24 March 2016

Rating Systems Challenge: Preseason Polls Dominate Opening Rounds

This post is part of a series about the 2016 NCAA Tournament.

One of my favorite parts of the thought experiment I call the Rating Systems Challenge is discovering how well the AP and USA Today voters performed when they submitted their preseason ballots. The answer, more often than not, is "pretty well." Take this year for example. Through two rounds, the preseason polls are ranked first and second in both points thus far and most possible points through the National Championship.

Key: Tot = total points scored so far (10/correct pick in Round of 64, 20/pick in Round of 32, etc...); Best = most possible points the system can win given later round picks and eliminations; Picks = correct picks so far; R64...NC = points scored per round; Rem = possible points remaining based on later round picks and eliminations.

For those of you who are unfamiliar with this project, it's rather simple. I look at NCAA men's basketball rating systems, simulators and betting markets. I take the data they provide and construct an NCAA Tournament bracket based on these data. For polls and rating systems, it's rather simple: the higher ranked school advances over the lower ranked school. With simulators and betting markets, the team with the highest projected likelihood of advancing is the team that advances. In cases that require a tie breaker, I rely on chalk (the better seeded team advances).

This year as last year, there are 21 rating systems in the Rating Systems Challenge. They range from the quotidian (chalk, postseason polls, RPI) to the advanced (Pomeroy, Sagarin) to the complex (FiveThirtyEight and Christopher Long's simulations) to the esoteric (LRMC Bayesian, Nolan Power Index). It is a diverse group of methodologies that picked a diverse group of teams to reach the Final Four and beyond.

As a collective, the systems picked three different schools to win the South, West and Midwest regions and two to win the Midwest. In total, the systems have 11 different schools reaching the Final Four, six schools reaching the National Championship game and four winning it all. These are above average numbers that reflect the parity at the top of the men's game in 2015-16.

At the time of posting, three of these 11 schools have already exited the tournament, most shockingly Michigan State. Fourteen schools put the Spartans (who lost in the first round) in the Final Four; ten had them losing to the eventual national champion. Four systems, including Sonny Moore, Sports Reference's adjusted net margin ratings, Christopher Long's simulation and ESPN Insider's simulation, had the two-seed cutting down the nets this year in Houston.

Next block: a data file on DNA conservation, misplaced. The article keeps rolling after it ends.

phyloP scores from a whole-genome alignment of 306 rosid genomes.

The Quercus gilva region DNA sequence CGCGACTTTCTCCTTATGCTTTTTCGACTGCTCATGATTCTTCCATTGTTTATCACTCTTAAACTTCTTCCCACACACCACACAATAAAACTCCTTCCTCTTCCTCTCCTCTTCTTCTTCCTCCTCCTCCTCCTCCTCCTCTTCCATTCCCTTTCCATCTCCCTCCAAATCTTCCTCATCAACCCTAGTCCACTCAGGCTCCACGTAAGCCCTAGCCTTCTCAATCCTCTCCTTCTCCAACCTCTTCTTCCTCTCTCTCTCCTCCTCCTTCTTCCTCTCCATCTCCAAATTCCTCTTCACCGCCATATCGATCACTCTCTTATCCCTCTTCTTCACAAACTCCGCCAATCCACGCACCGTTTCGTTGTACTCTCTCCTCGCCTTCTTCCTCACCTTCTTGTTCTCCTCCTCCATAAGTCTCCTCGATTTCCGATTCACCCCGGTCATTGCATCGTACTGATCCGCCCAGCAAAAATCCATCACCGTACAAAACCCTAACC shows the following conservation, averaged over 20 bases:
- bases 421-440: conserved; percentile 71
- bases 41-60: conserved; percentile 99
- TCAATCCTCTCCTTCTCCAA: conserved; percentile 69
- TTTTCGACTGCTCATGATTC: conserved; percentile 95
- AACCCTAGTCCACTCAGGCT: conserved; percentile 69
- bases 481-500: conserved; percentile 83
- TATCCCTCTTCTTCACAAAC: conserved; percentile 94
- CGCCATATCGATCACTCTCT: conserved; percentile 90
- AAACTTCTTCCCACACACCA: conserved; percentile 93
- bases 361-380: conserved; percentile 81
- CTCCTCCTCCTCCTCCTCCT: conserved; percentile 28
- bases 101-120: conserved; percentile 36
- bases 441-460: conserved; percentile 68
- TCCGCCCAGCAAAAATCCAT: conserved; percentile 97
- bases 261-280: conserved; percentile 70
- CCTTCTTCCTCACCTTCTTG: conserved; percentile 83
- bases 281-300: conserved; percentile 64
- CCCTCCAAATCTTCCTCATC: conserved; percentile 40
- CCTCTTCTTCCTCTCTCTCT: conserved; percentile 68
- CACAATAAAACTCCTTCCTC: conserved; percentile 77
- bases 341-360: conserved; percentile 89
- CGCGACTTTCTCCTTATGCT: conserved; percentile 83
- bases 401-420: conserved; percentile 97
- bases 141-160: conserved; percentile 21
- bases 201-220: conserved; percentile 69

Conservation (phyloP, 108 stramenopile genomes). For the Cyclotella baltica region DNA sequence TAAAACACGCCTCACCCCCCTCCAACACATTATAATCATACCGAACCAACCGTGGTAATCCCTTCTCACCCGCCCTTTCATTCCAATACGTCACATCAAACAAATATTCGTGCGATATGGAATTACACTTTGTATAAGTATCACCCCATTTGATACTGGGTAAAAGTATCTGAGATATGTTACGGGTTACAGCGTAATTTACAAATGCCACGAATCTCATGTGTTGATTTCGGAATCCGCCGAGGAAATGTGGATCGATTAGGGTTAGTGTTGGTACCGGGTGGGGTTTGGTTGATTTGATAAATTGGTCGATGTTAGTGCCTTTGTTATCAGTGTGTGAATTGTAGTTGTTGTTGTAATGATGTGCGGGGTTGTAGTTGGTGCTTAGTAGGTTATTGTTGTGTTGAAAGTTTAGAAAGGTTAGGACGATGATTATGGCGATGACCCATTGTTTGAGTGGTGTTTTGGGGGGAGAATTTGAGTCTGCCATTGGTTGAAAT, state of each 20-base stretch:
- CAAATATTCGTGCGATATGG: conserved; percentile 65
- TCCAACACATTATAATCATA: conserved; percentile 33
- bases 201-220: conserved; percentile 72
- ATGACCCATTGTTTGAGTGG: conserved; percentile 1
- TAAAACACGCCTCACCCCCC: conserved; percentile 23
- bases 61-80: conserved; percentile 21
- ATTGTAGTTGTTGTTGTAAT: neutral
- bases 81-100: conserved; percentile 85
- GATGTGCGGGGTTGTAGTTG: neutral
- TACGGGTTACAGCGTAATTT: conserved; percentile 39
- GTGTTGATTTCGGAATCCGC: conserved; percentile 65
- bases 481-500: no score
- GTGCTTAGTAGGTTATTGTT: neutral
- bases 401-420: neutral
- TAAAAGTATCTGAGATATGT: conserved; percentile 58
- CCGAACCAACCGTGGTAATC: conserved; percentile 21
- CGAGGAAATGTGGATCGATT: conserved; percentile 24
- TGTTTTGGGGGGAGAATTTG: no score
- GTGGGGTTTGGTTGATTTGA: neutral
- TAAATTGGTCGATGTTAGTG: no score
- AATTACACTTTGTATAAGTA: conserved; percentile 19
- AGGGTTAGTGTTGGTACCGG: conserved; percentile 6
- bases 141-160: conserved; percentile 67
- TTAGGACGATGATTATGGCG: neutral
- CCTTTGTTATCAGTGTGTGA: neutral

It's early yet, and no system has been eliminated from claiming the imaginary title of Best NCAA Tournament Rating System 2016, but some are in better position than others. Interestingly, all but four systems are an improvement on chalk through the Round of 32. As we get deeper into the tournament, I will call out the systems that have performed best and heap (sometimes undeserved) derision on those that have not, but for now I'd like to direct your attention to the Nolan Power Index.

Historically, Nolan Power Index (NPI) does a terrible job of building a bracket. That said, NPI has done something that none of the other systems have done two years in a row: successfully projected Stephen F. Austin to advance. This may be a case of the broken clock that's right twice a day, and considering NPI's past performance this is the likely explanation. However, it is still worth considering that maybe, just maybe, Warren Nolan knows something the rest of the systems (and most of America) do not. Nevertheless, I derive a not insignificant bit of joy when these projected long-shots pay off.

Check my work:


  1. Awesome! I want to thank you:
    1) For doing this. I always love seeing how these systems perform in your nice, concise format.
    2) For keeping the graphics from the first post separate from the second post. It makes it easier for me to look back later and see how things progressed.
    3) For the links! They'll be useful when I want to pick a system to copy for next year's bracket :).

  2. Thanks, Mark. All a byproduct of moving the whole process in-house rather than dumping it into an ESPN Tourney Challenge pool.


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